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Human Rights Day

HUMAN RIGHTS DAY: Treaty of Lisbon – Environmental Protection and the Right to Water

10.12.2009 |Anke Stock




On  December 10, Human rights day is celebrated across the world. The date was chosen to honour the United Nations General Assembly’s adoption and proclamation, on 10 December 1948, of the Universal Declaration of Human Rights (UDHR).

This year on 1 December the Treaty of Lisbon (http://eur-lex.europa.eu/JOHtml.do?uri=OJ:C:2007:306:SOM:EN:HTML) entered into force. This ended several years of negotiations about institutional issues. The Treaty of Lisbon will strengthen the role of the European Parliament and the voice of European citizens, a citizens’ initiative will give citizens the possibility to call on the European Commission to bring forward new policy proposal.

The Treaty will also introduce the Charter of Fundamental Rights (http://www.europarl.europa.eu/charter/default_en.htm) into European primary law. It gives the rights of the Charter a binding legal force. For WECF particularly Article 37 is of interest: it calls for the integration of the protection of the environment into all policies of the European Union.

For WECF, a main part of the work towards the protection of our environment and health is related to the right to a safe environment, including the right to safe and affordable water, sanitation and energy. These rights are the basis for the enjoyment of many other human rights, such as the right to life, the right to an adequate standard of living and the right to education.

Worldwide, due to the lack of safeguarding these basic human rights, every year millions of people die. 1.4 million children die each year of diarrhoea, which is caused mainly by the lack of safe water, sanitation and hygiene. 1.5 million people die yearly of indoor air pollution (data from WHO).

Even in the EU and our Eastern neighbour countries (WHO Euro region), still 14.000 children die due to a lack of safe water and sanitation. Furthermore, climate change increasingly causes draughts and floods in the Eastern European, Caucasus and Central Asian region, leading to drinking water scarcity and deterioration of water quality.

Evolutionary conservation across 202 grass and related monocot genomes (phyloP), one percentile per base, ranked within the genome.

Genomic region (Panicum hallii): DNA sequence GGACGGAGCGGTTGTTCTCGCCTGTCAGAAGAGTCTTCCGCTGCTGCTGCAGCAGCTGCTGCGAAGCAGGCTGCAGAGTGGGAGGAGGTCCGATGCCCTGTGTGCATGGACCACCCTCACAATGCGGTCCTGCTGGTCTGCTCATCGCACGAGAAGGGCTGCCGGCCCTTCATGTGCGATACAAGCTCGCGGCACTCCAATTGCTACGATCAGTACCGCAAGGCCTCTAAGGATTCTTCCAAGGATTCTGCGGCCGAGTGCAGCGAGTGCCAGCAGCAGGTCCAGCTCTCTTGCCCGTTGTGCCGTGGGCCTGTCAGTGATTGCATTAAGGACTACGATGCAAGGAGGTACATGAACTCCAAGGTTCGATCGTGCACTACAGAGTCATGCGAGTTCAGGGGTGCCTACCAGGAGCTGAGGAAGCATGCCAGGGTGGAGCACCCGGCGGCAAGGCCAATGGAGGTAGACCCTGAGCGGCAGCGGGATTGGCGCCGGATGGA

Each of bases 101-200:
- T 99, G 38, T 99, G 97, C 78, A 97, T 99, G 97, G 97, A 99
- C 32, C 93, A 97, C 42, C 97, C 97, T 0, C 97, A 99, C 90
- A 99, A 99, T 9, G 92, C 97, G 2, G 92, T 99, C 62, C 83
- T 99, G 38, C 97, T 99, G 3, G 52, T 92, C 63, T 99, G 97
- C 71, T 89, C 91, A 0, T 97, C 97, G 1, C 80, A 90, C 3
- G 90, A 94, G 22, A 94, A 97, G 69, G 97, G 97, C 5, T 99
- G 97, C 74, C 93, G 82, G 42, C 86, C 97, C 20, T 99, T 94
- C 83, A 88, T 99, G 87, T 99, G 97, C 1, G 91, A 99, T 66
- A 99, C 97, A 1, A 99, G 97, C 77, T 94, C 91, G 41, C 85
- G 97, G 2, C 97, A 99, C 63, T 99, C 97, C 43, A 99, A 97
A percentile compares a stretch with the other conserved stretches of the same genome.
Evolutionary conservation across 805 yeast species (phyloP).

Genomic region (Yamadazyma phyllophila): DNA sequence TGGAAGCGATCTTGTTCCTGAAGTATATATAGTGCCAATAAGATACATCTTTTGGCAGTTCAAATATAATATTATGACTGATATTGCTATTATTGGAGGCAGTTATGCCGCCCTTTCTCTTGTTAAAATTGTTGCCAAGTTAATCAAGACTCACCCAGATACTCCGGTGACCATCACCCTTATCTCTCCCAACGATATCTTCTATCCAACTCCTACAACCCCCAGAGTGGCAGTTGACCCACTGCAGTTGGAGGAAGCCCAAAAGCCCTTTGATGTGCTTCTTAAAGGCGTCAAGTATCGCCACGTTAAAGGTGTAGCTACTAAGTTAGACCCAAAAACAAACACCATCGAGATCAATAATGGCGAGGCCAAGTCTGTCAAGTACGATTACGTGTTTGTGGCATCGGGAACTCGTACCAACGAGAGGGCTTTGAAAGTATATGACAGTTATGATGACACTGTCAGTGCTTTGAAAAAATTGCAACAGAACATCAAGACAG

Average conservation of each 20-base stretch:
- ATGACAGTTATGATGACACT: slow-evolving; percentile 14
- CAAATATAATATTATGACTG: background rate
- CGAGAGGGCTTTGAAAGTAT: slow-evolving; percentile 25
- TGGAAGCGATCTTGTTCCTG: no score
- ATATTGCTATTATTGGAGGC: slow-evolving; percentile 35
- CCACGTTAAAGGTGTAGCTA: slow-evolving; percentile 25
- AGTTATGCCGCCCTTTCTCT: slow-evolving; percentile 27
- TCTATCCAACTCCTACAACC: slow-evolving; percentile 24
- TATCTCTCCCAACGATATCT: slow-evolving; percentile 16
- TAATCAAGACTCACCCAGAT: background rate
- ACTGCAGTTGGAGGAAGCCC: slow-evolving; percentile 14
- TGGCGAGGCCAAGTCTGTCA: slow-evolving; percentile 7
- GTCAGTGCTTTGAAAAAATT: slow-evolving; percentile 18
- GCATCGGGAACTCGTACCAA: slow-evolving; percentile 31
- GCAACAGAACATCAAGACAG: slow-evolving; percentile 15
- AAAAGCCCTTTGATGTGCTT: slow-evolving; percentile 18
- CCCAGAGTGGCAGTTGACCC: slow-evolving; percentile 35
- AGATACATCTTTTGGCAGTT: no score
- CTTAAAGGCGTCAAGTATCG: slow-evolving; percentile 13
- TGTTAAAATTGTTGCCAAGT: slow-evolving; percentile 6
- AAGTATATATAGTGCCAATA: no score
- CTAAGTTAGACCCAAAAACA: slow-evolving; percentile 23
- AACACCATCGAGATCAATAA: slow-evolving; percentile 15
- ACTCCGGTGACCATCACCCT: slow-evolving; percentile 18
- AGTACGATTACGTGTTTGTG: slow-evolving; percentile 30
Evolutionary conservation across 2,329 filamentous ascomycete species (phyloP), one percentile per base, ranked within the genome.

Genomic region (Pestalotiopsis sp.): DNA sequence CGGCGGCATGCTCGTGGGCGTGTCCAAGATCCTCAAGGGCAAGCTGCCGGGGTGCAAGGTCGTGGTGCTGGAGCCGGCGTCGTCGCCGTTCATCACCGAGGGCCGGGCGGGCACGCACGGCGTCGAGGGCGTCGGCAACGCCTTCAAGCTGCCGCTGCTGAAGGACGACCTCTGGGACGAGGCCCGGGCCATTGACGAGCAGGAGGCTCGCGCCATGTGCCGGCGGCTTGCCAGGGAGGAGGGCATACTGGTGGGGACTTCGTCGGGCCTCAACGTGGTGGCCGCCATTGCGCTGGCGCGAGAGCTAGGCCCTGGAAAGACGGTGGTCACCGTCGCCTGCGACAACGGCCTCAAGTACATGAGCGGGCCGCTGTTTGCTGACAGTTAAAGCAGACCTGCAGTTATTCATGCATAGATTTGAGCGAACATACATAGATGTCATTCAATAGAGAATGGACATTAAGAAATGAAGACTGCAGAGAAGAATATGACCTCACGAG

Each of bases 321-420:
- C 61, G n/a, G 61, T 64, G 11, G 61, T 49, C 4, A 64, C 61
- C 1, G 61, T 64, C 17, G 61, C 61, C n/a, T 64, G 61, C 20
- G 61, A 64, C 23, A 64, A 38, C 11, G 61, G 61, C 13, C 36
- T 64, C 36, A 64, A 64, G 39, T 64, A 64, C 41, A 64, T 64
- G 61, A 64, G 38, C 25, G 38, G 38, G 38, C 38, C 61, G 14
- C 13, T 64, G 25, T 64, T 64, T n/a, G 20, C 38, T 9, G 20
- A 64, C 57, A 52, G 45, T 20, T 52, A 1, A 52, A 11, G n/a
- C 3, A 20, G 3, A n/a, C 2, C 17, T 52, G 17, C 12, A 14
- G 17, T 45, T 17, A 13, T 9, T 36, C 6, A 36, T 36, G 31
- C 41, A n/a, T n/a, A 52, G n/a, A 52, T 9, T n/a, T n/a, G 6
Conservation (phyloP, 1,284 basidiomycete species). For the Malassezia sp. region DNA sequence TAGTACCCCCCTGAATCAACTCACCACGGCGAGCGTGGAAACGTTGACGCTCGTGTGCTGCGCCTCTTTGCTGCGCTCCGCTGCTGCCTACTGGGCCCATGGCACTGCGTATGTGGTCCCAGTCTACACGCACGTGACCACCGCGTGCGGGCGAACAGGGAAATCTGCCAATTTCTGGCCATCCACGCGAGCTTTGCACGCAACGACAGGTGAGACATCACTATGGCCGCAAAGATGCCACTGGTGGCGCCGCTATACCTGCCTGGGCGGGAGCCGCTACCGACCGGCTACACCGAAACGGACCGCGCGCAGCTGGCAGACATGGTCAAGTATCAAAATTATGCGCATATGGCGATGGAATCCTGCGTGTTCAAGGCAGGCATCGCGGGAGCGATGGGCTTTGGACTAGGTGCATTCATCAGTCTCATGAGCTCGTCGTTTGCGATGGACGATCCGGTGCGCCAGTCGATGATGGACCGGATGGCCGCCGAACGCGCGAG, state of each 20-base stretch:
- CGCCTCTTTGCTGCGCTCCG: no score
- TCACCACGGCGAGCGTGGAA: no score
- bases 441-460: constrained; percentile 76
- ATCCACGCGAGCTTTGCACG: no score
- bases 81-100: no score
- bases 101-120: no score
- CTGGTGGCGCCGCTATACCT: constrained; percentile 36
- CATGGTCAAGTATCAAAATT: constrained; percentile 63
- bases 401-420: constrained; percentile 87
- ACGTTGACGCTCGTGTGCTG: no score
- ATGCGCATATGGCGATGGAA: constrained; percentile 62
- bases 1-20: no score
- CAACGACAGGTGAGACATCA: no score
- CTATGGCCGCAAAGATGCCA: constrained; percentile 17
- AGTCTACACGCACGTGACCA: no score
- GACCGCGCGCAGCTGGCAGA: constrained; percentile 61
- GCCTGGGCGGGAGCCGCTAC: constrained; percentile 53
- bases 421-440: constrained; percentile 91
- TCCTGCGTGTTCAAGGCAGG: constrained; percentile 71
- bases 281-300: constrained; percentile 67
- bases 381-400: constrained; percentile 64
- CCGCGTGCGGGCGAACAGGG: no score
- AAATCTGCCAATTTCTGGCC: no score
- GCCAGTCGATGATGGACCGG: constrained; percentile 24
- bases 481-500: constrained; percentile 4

In addition to the right to life, human rights also assure the right to an adequate standard of living and access to education. Many girls in Eastern Europe skip out of school often for a week per month, when they have their period, as basic sanitation is not available at school. But also in the EU, school sanitation is a question of the right to education. A survey by WECF’s partner organisation in Bulgaria showed that school sanitation, in particularly in villages, is often a barrier for girls in attending school.

Therefore, WECF calls for the promotion and protection of the right to water and safe sanitation as a main promoter for environmental protection within the EU and worldwide. Legally binding instruments need to protect women, children and marginalised groups and assure their human rights are respected. This can only be achieved when all stakeholders, in particular vulnerable groups such as women and children, fully and equally participate in decision-making processes. WECF believes that after a decade of calls for voluntary agreements, we need to return to globally agreed binding legal instruments, including the right to water.


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